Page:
HC Deb 26 May 1830 vol 24 cc1129-31

Lord Stanley moved the second reading of the Scotch and Irish Pauper's Removal Bill. He merely wished that it should be read a second time, and submitted to a committee up stairs.

Mr. Sturges Bourne

did not mean to oppose the Motion, but he had an objection to one of the clauses of the Bill. He confessed he felt some surprise that such a Bill should have been brought forward in the absence of the Secretary for the Home Department. It made an important alteration in the law, and ought to receive the most mature consideration.

Mr. Hobhouse

said, that the principle of the Bill was monstrous, and he was quite certain that it could not pass in its present form.

Mr. Alderman Wood

said, that when those poor persons came to the parishes they must be relieved. Now the effect of this Bill would be to refuse them relief, and therefore, against such a Bill he conceived that every sort of opposition was perfectly fair. He had presented several petitions against it, and was resolved to divide the House rather than allow it to pass.

Mr. Denison

said, he also had presented petitions against the Bill, and he hoped the worthy Alderman would take the sense of the House upon it.

Mr. N. Calvert

said, that in the parishes with which he was more immediately connected, they were often put to an expense of several hundreds a year for the removal of these paupers. He did not think the Bill so objectionable as his hon. friends did.

Mr. Littleton

saw no reason why the more distant counties should not have the benefit of the Act—the Bill ought to place all upon the same footing of equality. Perhaps it might be found advantageous to try the experiment of leaving those paupers without any parish relief; if due notice of such a system were given, it would be found that their numbers would materially diminish. The expense of passing these paupers, which fell on the midland counties, was enormous and could not be borne, particularly as those counties derived no benefit from their labour.

Mr. James Grattan

thought, that if a sufficient provision were made for the Irish poor in Ireland, such a Bill as the present would be unnecessary—it was in effect a Bill to deprive England of the benefits of Irish labour.

Mr. Estcourt

understood the object of the noble Lord to be, to have the Bill read a second time and submit it to a committee, for the purpose of seeing if any measure of relief could be devised. So far he meant to support the Motion.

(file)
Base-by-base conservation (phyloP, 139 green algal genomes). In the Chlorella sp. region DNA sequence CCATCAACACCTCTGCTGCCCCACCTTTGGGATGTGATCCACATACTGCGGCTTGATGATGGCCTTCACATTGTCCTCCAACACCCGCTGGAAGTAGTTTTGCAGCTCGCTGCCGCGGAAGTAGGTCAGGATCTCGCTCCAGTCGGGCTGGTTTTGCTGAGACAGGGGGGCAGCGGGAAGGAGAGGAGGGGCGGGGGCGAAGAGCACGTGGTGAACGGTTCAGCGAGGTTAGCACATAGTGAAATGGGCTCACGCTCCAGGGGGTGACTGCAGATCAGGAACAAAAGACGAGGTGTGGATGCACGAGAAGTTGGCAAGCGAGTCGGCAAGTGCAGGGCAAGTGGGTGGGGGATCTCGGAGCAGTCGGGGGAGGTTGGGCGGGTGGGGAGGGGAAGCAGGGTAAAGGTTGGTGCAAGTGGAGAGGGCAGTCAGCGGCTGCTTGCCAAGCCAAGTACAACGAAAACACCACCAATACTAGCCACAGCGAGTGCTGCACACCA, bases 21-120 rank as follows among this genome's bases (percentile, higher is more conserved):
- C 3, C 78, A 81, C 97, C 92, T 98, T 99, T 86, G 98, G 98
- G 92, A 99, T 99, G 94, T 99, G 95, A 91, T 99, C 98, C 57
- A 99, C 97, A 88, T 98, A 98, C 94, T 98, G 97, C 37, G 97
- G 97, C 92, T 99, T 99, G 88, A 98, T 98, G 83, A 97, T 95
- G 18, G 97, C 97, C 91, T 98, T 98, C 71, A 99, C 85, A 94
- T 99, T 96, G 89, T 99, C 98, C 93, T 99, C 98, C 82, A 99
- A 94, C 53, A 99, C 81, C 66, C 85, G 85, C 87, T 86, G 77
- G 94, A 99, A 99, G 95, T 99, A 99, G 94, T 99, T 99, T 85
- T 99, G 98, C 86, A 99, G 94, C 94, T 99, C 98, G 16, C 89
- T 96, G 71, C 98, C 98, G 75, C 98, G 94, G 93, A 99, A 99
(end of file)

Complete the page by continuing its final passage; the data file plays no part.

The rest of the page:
Sir E. Knatchbull

anticipated, that in the course of next Session some provision would be made for the Irish poor, but he thought that the present Bill would have the effect of imposing a heavy burthen upon one part of the country at the expense of another; it might be as well to wait and see what measure the necessities of Ireland can into existence.

Sir T. Freemantle

opposed the waiting. Even if they did wait, the counties still might be left without relief.

Mr. Byng

said, that he looked upon the Bill as so injurious to the metropolis that he should vote against it.

Sir John Wrottesley

thought it a very fair proposal of his noble friend, that the Bill should be referred to a Select Committee. That would pledge the House to nothing further than an examination of the Bill.

Colonel Wood

was convinced, that the large populous parishes of Middlesex had very unnecessarily taken alarm at the Bill; and if it were sent to a committee it might be shown that no such evil would accrue.

Sir R. Inglis

supported the Motion. The principle of the Bill might be hereafter discussed should the Select Committee recommend it.

Mr. Maxwell

said, that though he would not refuse to give his consent to the second reading, yet he was desirous that it should have reference to the kingdom at large rather than to any particular parts.

Mr. A. Dawson

said, that they ought to inquire into the cause of the evil: that cause was the want of employment; and by finding employment for the people the evil would be removed. He therefore wished that country gentlemen would give their support to Government making giants in Scotland and Ireland for the purpose of employing the poor.

Sir C. Burrell

found fault with his brother Magistrates for not putting the Vagrant Act in force; he contended that sending vagrants to the House of Correction, especially in cold weather, was no punishment at all. A little timely rigour sometimes made the blind see, and the lame walk.

Mr. Alderman Wood

persisted in dividing the House, but there not being forty Members present, the House was counted out.